Was the kitchen that was built on stage fully working?

Wehde: It was. Every stove, every oven, every refrigerator they call them low boys, which are the fridges underneath the counters the bakery, even the soda machines worked. Chris designed it in that way so that he could always lean on reality versus what a lot of us have done in the food-commercial world, which is bring in the precooked food and make it look good on camera. Our approach on The Bear was that everything was made fresh on set and done by the actors, even down to the point that Jeremy Allen White, whos our lead, would cut celery and carrots and onions, and prep the bins for the scene, while we spent 10 or 15 minutes setting up a scene. If he needed to cook something in the scene, he would start precooking. He was in that character, cooking, while we would set the shots.

How did the look of the show evolve from when you took the reins for Episode 2?

Wehde: I feel like the pilot was a bit more raw and almost more documentary in style. When we came in on episode two, the lighting became more refined, but we still kept the energy. Chris knew the direction he wanted the show to go, and he was able to help me understand what the best parts of the pilot were, and we brought those elements forward. We wanted it to feel like an extended movie, and we started pushing it more toward the world of Michael Mann or Martin Scorsese, which Chris loves.

The pilot was shot on a regular Mini and I went to Mini LF, which I think helped create more of a cinematic feel. I used a LUT based on the pilot, so the color and contrast provided some connecting tissue. We introduced more movement starting in Episode 2 the camera never stopped moving, and we used the second camera in a way that kept that energy.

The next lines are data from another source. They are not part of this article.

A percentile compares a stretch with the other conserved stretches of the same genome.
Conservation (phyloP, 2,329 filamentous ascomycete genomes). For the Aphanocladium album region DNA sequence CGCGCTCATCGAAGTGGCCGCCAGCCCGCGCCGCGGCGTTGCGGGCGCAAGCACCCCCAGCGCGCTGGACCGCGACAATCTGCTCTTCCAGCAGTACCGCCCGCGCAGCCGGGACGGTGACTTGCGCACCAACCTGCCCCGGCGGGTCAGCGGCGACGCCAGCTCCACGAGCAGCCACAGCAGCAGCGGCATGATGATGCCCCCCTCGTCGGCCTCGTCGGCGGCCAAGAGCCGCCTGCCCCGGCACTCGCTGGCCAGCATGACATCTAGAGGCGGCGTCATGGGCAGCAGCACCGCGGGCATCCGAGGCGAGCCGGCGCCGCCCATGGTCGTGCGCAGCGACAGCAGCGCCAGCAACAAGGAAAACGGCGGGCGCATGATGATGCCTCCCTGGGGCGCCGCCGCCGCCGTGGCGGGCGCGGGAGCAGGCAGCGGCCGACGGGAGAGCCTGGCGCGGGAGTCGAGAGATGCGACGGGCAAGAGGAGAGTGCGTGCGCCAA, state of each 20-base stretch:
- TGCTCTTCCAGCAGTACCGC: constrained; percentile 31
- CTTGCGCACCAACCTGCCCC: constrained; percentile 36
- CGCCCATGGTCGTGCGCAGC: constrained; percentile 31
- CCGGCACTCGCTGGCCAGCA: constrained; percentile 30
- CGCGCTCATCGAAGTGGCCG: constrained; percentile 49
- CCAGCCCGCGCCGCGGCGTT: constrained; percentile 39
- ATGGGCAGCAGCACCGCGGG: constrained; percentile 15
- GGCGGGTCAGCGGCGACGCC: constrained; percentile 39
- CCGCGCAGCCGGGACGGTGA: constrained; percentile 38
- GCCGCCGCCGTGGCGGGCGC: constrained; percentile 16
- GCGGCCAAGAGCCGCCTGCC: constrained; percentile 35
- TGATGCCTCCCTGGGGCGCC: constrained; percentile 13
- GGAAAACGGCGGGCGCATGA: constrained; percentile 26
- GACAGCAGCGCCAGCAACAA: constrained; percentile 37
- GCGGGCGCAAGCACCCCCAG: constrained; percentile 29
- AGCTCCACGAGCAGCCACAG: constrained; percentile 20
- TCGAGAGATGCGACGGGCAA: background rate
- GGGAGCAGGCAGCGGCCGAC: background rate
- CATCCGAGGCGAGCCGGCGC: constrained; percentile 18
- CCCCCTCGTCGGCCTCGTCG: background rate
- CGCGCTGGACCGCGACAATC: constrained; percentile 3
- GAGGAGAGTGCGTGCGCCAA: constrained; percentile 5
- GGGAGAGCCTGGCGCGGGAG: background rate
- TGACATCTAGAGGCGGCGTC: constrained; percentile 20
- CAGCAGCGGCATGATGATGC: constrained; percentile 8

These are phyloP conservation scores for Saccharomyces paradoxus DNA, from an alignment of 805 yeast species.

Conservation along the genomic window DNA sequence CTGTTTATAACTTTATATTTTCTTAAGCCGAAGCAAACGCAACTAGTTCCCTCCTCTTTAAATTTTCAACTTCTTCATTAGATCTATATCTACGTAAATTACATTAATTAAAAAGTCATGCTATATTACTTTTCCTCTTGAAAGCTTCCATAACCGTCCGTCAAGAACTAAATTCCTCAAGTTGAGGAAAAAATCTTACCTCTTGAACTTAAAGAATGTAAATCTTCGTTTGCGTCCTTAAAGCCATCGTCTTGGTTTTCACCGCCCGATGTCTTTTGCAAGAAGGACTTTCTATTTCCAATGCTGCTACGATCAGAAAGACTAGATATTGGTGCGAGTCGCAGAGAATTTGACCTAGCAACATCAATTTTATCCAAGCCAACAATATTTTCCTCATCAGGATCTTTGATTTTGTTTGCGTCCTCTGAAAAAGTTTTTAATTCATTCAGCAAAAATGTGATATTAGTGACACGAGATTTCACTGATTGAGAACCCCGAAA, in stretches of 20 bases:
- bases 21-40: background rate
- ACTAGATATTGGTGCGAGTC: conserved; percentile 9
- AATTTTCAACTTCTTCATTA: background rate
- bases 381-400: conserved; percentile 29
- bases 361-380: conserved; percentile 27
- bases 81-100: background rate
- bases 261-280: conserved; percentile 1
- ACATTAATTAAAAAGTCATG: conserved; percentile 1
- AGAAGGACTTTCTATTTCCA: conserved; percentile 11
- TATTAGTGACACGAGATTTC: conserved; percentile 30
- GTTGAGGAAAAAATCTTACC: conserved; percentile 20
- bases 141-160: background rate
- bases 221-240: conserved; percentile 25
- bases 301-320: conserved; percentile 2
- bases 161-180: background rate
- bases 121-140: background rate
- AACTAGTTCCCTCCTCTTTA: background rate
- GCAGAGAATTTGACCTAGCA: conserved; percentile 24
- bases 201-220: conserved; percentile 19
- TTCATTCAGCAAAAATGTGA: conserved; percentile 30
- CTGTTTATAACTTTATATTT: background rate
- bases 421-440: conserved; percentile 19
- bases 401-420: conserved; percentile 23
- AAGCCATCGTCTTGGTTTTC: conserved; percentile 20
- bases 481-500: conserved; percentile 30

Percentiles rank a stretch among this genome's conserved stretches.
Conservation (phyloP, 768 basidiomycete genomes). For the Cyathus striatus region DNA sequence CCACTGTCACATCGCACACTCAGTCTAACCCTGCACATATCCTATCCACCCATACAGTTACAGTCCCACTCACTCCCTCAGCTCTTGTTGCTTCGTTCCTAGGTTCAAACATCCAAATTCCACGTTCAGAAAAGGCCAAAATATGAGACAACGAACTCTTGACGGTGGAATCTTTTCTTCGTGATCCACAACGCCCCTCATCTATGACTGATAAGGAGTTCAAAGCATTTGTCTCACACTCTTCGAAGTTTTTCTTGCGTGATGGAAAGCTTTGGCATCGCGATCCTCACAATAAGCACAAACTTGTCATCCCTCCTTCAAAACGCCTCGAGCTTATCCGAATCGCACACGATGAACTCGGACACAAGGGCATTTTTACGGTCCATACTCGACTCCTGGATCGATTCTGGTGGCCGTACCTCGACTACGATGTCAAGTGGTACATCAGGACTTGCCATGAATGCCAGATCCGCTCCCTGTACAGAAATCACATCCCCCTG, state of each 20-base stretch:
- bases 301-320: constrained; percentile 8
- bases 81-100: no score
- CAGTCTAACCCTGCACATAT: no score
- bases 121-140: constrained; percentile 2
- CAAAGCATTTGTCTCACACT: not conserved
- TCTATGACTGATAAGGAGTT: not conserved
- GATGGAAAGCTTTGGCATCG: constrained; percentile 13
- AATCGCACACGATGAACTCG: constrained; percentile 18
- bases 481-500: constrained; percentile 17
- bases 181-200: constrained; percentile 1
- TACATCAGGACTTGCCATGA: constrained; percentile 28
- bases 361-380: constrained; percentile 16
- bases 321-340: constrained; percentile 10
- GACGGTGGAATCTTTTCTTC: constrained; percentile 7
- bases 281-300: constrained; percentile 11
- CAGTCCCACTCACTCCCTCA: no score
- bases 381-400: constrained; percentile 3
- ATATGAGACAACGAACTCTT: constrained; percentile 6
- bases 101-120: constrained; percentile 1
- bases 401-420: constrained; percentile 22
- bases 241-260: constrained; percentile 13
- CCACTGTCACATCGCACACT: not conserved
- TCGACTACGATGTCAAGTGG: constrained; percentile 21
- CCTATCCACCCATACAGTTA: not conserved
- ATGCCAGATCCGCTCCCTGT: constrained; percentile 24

I never would have gotten the show to the level where it is without Adam starting it. He got us there, and I was able to push the envelope even further. I owe him a lot for that.

What drew you to Panavision's H Series spherical lenses for your episodes?

Wehde: I went out to Panavision in Woodland Hills and met with Brian Mills [lens manager in Panavision's Special Optics division]. Brian and I got along really well. He specializes in vintage lenses, and we did a whole projection session. He had the H Series because those were the ones I was interested in, but then he brought out things like the Primo Artistes and the new Panaspeeds. He asked me, Do you know the difference?' I was able to tell him, and at that point we really clicked. He was like, Youre right, H Series is where you should be in terms the mood youre talking about and what youre asking for.'

What attracts you to the H Series?

Wehde: They remind me of shooting on film or seeing old movies shot on film where things dont look optically too sharp. The skin looks dreamy and creamy, but the eyes have a pin sharpness, and you can see the eye light really well. I love how smooth